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Please use this identifier to cite or link to this item: https://dspace.lboro.ac.uk/2134/25990

Title: A symbiotic human–machine learning approach for production ramp-up
Authors: Doltsinis, Stefanos
Ferreira, Pedro
Lohse, Niels
Keywords: Decision support
Machine learning
Symbiotic human–machine systems
Issue Date: 2017
Publisher: IEEE
Citation: DOLTSINIS, S., FERREIRA, P. and LOHSE, N., 2017. A symbiotic human–machine learning approach for production ramp-up. IEEE Transactions on Human-Machine Systems, doi:10.1109/THMS.2017.2717885.
Abstract: Constantly shorter product lifecycles and the high number of product variants necessitate frequent production system reconfigurations and changeovers. Shortening ramp-up and changeover times is essential to achieve the agility required to respond to these challenges. This work investigates a symbiotic human–machine environment, which combines a formal framework for capturing structured ramp-up experiences from expert production engineers with a reinforcement learning method to formulate effective ramp-up policies. Such learned policies have been shown to reduce unnecessary iterations in human decision-making processes by suggesting the most appropriate actions for different ramp-up states. One of the key challenges for machine learning based methods, particularly for episodic problems with complex state-spaces, such as ramp-up, is the exploration strategy that can maximize the information gain while minimizing the number of exploration steps required to find good policies. This paper proposes an exploration strategy for reinforcement learning, guided by a human expert. The proposed approach combines human intelligence with machine’s capability for processing data quickly, accurately, and reliably. The efficiency of the proposed human exploration guided machine learning strategy is assessed by comparing it with three machine-based exploration strategies. To test and compare the four strategies, a ramp-up emulator was built, based on system experimentation and user experience. The results of the experiments show that human-guided exploration can achieve close to optimal behavior, with far less data than what is needed for traditional machine-based strategies.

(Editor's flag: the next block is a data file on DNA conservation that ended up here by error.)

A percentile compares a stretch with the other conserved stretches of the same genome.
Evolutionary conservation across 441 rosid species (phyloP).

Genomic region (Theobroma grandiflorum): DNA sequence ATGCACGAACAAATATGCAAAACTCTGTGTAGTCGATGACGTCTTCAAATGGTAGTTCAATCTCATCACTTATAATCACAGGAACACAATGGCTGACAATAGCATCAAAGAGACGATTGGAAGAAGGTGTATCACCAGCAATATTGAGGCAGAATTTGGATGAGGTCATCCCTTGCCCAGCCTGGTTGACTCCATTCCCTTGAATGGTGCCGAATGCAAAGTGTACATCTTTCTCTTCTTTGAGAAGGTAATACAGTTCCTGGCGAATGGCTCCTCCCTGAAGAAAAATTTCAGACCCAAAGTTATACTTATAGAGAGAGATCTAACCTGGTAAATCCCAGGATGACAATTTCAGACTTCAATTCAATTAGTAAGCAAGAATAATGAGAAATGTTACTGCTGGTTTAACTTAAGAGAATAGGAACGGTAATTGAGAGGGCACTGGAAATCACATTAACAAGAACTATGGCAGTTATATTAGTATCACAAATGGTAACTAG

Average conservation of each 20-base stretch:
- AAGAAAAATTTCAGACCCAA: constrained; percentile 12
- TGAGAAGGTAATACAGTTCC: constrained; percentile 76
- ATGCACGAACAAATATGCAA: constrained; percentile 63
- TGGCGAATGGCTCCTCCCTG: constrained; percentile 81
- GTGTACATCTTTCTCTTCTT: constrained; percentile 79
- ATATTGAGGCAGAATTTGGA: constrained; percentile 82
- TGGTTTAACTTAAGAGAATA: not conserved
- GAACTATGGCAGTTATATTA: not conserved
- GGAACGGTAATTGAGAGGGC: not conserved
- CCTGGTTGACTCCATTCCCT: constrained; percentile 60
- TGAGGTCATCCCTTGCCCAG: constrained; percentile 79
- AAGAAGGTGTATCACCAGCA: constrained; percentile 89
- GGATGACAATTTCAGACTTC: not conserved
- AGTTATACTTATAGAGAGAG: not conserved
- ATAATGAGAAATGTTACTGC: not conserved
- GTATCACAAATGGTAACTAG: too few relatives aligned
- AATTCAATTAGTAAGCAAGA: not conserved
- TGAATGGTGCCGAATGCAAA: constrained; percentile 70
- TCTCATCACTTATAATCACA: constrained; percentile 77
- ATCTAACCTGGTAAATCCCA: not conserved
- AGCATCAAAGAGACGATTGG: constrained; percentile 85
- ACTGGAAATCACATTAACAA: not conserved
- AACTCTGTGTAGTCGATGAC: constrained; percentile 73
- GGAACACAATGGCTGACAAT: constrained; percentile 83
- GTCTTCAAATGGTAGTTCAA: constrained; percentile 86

Description: © 2017 IEEE. Personal use of this material is permitted. Permission from IEEE must be obtained for all other uses, in any current or future media, including reprinting/republishing this material for advertising or promotional purposes, creating new collective works, for resale or redistribution to servers or lists, or reuse of any copyrighted component of this work in other works.
Sponsor: This work was supported in part by the European Commission, as part of the FP7 NMP FRAME project (CP-FP 229208-2), and in part by the EPSRC Centre for Innovated Manufacturing in Intelligent Automation (EP/IO33467/1).
Version: Accepted for publication
DOI: 10.1109/THMS.2017.2717885
URI: https://dspace.lboro.ac.uk/2134/25990
Publisher Link: http://dx.doi.org/10.1109/THMS.2017.2717885
ISSN: 2168-2291
Appears in Collections:Published Articles (Mechanical, Electrical and Manufacturing Engineering)

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